Shortcut to Body Shortcut to main menu

Investment News

  • Home
  • About Us
  • Newsroom
  • Investment News
S. Korea to boost exports by expanding portfolio, clinching more FTAs

According to Yonhap News,

By Kang Yoon-seung SEOUL, Feb. 17 (Yonhap) -- South Korea on Monday pledged to spare no efforts in fostering new growth engines for exports, including hydrogen cars and non-memory chips, in line with efforts to diversify its industrial portfolio and overcome pending uncertainties, including the new coronavirus.

The measures came amid rising concerns that the outbreak of the COVID-19 virus around the globe will delay the recovery of South Korean exports, which were earlier estimated to expand 3 percent in 2020, according to the Ministry of Trade, Industry and Energy.

Outbound shipments nosedived 10.3 percent in 2019 amid a prolonged trade feud between the United States and China -- the world's top two economies -- coupled with the lackluster performance of memory chips.

Among other things, South Korea said it will continue efforts to support its new growth engines, namely future cars, non-memory chips and biohealth goods.

The country said it will increase its exports of eco-friendly cars to 300,000 units this year, up 15 percent on-year.

South Korea's exports of electric vehicles (EV) soared 82.7 percent on-year in 2019 to US$3.29 billion, while the overall shipments of cars moved up 5.3 percent over the period to $43 billion, ministry data showed.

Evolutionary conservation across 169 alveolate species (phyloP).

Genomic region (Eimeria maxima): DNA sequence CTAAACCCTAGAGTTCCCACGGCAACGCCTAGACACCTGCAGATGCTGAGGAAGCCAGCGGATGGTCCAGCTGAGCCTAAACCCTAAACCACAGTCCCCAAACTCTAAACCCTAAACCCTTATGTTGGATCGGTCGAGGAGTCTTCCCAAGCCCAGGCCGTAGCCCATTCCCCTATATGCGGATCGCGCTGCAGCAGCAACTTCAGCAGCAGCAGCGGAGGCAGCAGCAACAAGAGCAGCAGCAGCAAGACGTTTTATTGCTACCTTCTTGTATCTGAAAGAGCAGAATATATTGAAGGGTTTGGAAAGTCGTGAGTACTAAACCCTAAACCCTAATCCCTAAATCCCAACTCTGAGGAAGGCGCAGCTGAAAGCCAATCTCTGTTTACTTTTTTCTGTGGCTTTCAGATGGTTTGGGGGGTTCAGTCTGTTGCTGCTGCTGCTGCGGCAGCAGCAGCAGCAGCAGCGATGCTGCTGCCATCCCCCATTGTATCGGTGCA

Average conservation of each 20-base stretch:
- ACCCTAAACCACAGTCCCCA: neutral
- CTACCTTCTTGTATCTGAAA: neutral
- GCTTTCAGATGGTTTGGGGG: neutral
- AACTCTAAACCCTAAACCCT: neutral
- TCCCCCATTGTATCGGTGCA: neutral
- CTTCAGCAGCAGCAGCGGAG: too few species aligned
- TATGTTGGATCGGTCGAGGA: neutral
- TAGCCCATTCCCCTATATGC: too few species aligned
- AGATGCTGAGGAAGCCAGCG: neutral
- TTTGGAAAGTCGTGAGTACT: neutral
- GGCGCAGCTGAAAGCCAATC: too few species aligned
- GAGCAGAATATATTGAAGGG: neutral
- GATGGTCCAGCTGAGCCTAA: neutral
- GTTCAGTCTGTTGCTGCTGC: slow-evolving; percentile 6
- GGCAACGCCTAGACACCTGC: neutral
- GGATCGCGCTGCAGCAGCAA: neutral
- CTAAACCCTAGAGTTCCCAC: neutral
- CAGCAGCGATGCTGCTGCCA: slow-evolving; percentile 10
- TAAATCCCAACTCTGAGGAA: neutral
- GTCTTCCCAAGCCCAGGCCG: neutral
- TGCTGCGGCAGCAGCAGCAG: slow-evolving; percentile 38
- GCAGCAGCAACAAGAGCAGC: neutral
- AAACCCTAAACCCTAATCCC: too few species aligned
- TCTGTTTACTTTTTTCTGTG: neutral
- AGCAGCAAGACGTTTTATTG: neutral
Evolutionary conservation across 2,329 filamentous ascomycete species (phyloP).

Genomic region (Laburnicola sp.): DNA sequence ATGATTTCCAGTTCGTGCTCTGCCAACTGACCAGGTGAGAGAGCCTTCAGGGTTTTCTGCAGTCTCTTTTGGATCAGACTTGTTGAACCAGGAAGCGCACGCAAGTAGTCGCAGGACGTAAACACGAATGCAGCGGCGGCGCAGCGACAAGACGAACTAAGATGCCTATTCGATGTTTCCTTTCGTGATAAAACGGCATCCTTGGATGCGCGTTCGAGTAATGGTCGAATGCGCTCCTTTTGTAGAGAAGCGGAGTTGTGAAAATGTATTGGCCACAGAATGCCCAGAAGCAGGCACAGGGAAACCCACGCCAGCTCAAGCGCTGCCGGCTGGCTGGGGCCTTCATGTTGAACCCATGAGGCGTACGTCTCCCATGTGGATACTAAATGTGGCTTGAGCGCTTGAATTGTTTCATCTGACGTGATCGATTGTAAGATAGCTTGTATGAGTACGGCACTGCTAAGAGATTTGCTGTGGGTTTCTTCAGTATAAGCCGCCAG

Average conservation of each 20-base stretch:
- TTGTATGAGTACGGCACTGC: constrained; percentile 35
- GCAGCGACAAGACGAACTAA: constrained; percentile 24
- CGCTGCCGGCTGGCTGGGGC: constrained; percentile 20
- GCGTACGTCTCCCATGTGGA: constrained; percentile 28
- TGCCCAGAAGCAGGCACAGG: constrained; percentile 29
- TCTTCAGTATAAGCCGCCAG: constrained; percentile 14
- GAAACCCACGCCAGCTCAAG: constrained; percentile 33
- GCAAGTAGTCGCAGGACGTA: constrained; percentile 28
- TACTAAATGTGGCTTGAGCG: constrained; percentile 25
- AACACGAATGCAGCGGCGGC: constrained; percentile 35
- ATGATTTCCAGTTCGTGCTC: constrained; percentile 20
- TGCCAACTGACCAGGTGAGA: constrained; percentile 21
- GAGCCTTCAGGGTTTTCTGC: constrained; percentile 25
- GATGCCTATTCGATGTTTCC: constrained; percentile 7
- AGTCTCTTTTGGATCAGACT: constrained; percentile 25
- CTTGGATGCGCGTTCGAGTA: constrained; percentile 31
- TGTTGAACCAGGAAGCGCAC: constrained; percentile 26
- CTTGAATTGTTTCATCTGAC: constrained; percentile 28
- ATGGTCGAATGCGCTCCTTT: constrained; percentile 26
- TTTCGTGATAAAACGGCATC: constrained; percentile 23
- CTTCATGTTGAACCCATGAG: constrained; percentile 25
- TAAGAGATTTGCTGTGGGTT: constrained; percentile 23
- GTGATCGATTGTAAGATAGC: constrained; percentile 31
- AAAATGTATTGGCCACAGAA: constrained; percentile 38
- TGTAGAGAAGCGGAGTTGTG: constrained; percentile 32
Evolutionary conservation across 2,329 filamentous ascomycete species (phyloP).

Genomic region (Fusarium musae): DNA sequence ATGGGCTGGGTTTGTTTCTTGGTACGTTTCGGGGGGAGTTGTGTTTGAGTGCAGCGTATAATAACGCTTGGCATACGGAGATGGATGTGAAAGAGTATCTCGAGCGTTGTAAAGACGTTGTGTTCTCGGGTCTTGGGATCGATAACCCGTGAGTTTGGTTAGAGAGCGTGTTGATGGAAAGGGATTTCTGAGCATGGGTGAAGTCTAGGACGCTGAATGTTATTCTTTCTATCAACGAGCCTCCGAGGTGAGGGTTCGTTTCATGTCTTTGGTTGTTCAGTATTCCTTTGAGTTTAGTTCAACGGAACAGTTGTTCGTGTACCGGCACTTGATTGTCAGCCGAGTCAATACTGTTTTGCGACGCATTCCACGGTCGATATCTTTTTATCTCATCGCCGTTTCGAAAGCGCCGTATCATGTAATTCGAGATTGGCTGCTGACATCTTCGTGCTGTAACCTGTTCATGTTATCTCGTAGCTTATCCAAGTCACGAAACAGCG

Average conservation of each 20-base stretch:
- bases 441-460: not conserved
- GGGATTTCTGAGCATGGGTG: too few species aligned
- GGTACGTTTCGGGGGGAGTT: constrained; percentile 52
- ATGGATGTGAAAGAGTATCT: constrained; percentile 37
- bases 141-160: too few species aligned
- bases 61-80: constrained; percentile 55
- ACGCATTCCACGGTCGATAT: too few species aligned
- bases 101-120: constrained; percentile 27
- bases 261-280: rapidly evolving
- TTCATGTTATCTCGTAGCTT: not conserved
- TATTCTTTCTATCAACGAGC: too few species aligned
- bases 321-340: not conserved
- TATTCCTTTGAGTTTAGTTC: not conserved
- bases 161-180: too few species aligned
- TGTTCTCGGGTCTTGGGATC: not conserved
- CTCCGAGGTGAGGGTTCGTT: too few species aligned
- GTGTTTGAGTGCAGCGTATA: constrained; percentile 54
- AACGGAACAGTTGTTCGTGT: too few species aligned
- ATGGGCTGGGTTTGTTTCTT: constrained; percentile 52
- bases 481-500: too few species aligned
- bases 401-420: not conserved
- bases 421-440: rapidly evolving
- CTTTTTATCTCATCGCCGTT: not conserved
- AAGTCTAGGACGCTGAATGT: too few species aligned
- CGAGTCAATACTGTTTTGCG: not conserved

Exports of hydrogen fuel cell cars, which came to 788 units last year, will exceed 1,000 this year, it added.

South Korea has been promoting its eco-friendly car industry in sync with its new green energy drive. Hydrogen is an environment-friendly alternative to fossil fuel-based automobiles, as it creates only water as a byproduct of generating power.

In terms of non-memory chips, South Korea said it will spend 1 trillion won (US$845 million) over the next decade to help local chipmakers acquire related technologies.

South Korea said it also plans to take up 20 percent of the global foundry market in 2020, up from an estimated 16 percent in 2018. A foundry is a business that makes chip designs for other companies that do not have semiconductor fabrication plants.

By fostering the non-memory chip segment, South Korea said its exports of chips, which fell 26 percent on-year to reach $93.9 billion in 2019, will rebound 10 percent to $103.3 billion this year.

South Korea said it hopes to have its overall outbound shipments back on the recovery track by penetrating deeper into other areas as well, including biohealth, rechargeable batteries and energy.

South Korea will brace for the possible economic fallout from the spread of the new coronavirus around the globe, which has emerged as yet another challenge for local exporters, mainly carmakers.

COVID-19, believed to have originated in the Chinese city of Wuhan, is fast spreading across the world's No.2 economy, hampering global supply chains and factory operations. China is South Korea's top trading partner.

Seoul will also forge deeper ties with emerging nations this year and formally clinch the Regional Comprehensive Economic Partnership (RCEP), a huge trade deal encompassing the Association of Southeast Asian Nations (ASEAN) and its dialogue partners -- South Korea, China, Japan, Australia and New Zealand.

The RCEP, the biggest trade deal sought after by South Korea, is expected to help Asia's No. 4 economy diversify its export portfolio amid growing protectionism around the globe, including the tension between the United States and China.

Source Text

Copyrights Yonhap News. All Rights Reserved.
Reprint or redistribution without permission is prohibited.

Source: Yonhap News (Feb. 17 , 2020)

Meta information